The essential predictability doesn't diminish Zero Dark Thirty's supreme tension one bit, which got us thinking about all the other films that have succeeded in spite of a forgone conclusion.
Digital Spy takes a look back at ten movies where knowing the ending isn't a bad thing.
Bonnie and Clyde (1967)
While it was Arthur Penn's crime drama that really made Depression-era outlaw couple Clyde Barrow and Bonnie Parker the stuff of modern mythology, their reputation preceded the film's release. While famously fudging many details of the couple's lives, and vilifying the Texas Ranger who hunts them down so much that his family successfully sued for defamation, the script makes up in gusto and wit what it lacks in factual accuracy, and everybody watching is anticipating the operatic, bullet-riddled conclusion long before it comes.
Ed Wood (1994)
While it's more niche knowledge than a lot of these picks, any film fan worth their salt will know how the saga of Edward D Wood Jr, held up by many as the worst filmmaker of all time, is going to end. "This is it," Johnny Depp's Wood beams, surveying the organised chaos on the set of his legendarily rubbish sci-fi Plan 9 From Outer Space. "This is the one I'll be remembered for." He wasn't wrong, but what's touching about Depp's portrayal is that he really believes he's making gold. Instead, as a post-script at the film's ending reminds us, Plan 9 secured Wood's historical status as the poster boy for "So bad, it's good".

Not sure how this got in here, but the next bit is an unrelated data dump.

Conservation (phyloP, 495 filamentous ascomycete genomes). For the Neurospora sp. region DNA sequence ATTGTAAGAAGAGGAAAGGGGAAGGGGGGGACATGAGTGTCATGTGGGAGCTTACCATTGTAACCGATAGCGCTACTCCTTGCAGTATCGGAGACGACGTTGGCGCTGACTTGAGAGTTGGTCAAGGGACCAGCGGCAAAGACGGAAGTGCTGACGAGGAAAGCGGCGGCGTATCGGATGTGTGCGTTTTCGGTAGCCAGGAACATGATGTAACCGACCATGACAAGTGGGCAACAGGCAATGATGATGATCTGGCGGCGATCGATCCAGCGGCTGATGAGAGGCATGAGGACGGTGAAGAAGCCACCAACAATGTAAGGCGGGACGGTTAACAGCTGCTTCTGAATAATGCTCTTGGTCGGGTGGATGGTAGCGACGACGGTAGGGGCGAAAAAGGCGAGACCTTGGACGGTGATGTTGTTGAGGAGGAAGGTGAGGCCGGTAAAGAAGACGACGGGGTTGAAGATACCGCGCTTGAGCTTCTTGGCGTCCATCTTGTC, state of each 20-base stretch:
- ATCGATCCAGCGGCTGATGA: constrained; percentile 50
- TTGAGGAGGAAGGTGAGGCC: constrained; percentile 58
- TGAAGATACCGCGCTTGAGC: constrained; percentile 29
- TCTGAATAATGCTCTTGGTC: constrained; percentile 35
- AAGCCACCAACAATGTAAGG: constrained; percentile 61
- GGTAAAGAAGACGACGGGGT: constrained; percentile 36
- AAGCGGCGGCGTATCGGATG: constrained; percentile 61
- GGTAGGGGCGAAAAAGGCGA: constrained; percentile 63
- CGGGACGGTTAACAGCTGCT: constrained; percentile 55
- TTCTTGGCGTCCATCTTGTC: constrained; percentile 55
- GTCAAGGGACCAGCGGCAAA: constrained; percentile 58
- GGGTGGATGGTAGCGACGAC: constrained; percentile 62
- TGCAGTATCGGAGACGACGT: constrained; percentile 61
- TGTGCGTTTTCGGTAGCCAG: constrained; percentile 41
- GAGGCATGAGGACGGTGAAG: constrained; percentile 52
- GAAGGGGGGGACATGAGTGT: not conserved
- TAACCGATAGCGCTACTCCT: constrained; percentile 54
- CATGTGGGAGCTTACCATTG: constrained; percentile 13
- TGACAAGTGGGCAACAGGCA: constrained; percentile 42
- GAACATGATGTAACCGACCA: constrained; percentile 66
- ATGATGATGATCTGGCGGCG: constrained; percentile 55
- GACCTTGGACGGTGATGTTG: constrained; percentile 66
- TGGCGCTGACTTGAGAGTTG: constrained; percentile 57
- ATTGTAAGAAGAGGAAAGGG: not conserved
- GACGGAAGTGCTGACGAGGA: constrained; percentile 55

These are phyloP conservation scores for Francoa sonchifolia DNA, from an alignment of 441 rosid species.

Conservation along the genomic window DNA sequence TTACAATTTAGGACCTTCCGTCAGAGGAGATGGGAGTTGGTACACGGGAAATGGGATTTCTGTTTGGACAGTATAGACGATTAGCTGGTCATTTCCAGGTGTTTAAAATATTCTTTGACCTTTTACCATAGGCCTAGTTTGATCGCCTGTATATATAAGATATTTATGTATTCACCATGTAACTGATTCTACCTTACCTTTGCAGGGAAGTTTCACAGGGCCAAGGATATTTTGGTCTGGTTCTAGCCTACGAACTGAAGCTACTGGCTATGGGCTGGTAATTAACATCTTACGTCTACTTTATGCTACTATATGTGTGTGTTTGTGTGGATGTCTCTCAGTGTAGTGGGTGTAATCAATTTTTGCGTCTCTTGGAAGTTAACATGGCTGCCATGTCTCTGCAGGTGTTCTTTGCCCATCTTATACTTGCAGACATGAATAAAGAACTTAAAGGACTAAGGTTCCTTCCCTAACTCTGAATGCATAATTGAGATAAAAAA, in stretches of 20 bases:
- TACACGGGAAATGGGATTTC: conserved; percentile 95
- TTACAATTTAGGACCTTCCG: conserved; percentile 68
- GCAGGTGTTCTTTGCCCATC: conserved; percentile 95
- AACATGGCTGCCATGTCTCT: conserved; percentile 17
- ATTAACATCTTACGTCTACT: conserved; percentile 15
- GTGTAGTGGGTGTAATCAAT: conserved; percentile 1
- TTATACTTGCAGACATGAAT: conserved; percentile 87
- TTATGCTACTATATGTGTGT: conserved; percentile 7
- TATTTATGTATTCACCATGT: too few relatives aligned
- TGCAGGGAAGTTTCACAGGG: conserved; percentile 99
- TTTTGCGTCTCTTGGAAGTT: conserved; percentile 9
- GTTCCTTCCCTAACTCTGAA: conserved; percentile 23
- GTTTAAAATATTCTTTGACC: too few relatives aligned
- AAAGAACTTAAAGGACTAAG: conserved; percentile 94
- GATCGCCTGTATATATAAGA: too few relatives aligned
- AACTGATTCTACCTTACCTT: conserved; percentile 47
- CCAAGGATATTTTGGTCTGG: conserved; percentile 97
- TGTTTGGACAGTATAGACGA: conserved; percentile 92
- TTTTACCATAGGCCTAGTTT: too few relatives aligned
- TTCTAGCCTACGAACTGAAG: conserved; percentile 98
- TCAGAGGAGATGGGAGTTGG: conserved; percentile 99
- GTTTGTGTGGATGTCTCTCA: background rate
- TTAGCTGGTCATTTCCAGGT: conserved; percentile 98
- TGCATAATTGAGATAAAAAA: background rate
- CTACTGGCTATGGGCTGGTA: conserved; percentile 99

Apollo 13 (1995)
"Houston, we have a problem." If you've heard this line, you more than likely know the true story behind it, much as the phrase itself is a misquote. Three astronauts (here played by Tom Hanks, Kevin Bacon and Bill Paxton) were aboard doomed moon mission Apollo 13, when an oxygen tank exploded two days after their launch and crippled their ship. It's also widely known that the crew returned safely to Earth after a total of six increasingly perilous days in space, but there's enough tension in Ron Howard's thrilling, painstakingly detailed docudrama to keep you biting your nails regardless.